While her father, Jahandar, continues to play with magical forces he doesn’t yet understand, Shahrzad tries to uncover powers that may lie dormant within her. With the help of a tattered old carpet and a tempestuous but sage young man, Shahrzad will attempt to break the curse and reunite with her one true love.


TBR Pile Reading Challenge – January Update

image2The 2016 TBR Pile Reading Challenge is hosted by Bookish Lifestyle. It can be of any genre, length, or format of book as long as it is a book that’s been sitting on your self for some time. Short stories and novellas do count! The only stipulation is that the book must have been released in 2015 or earlier. No books from 2016.

Wow! The month is almost over? How did that happen? I have been swamped with work (grading, grading and more grading) and I haven’t been able to read as much as I hoped to. Here’s hoping for more reading opportunities in February!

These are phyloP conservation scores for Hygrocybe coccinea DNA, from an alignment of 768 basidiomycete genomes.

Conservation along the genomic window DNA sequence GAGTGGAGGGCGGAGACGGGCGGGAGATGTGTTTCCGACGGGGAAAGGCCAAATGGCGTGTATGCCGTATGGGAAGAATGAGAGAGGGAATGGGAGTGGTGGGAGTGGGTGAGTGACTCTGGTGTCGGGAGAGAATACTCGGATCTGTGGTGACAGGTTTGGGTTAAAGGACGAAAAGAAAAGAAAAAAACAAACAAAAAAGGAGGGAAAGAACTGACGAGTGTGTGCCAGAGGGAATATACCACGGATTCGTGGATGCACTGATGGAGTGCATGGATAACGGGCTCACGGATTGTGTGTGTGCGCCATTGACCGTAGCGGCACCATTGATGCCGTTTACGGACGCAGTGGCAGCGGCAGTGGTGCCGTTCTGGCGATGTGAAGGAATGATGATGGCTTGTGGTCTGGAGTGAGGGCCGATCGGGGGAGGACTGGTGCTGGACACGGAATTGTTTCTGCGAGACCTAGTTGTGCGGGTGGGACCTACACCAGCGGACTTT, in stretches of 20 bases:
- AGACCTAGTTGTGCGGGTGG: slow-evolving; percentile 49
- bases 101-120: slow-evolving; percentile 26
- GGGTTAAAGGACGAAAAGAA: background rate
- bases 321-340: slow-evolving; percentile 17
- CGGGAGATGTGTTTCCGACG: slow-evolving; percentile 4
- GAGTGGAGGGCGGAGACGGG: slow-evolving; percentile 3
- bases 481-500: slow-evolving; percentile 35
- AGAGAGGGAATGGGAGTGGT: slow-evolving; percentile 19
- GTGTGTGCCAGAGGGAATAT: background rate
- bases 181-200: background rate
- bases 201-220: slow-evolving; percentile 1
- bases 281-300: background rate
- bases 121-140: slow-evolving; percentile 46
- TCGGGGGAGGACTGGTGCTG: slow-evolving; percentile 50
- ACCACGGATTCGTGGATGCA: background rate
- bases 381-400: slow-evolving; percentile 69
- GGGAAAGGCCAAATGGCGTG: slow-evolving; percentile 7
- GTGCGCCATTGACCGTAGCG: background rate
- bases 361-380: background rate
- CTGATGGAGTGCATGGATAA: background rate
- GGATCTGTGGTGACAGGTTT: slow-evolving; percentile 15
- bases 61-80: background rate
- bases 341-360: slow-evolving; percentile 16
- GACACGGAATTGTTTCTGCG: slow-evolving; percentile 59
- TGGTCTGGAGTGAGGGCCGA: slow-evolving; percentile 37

What I Planned On Reading:

  • City of Bones and City of Ashes by Cassandra Clare
  • Frostfire by Amanda Hocking
  • Red Rising by Pierce Brown
  • Ice Like Fire by Sarah Raasch

What I Actually Read:

  • City of Bones by Cassandra Clare
  • Frostfire by Amanda Hocking
  • The Grisha Series novellas (The Witch of Duva, Little Knife, The Too-Clever Fox) by Leigh Bardugo

Did Not Finish (as of yet):

  • City of Ashes by Cassandra Clare

Top Ten Tuesday


Top Ten Tuesday is a weekly meme hosted by The Broke and The Bookish. The theme this week is “free choice” so I decided to go with my all time favourite YA book quotes. It was hard to narrow them down. Maybe I should have just complied a list of quotes by Leigh Bardugo?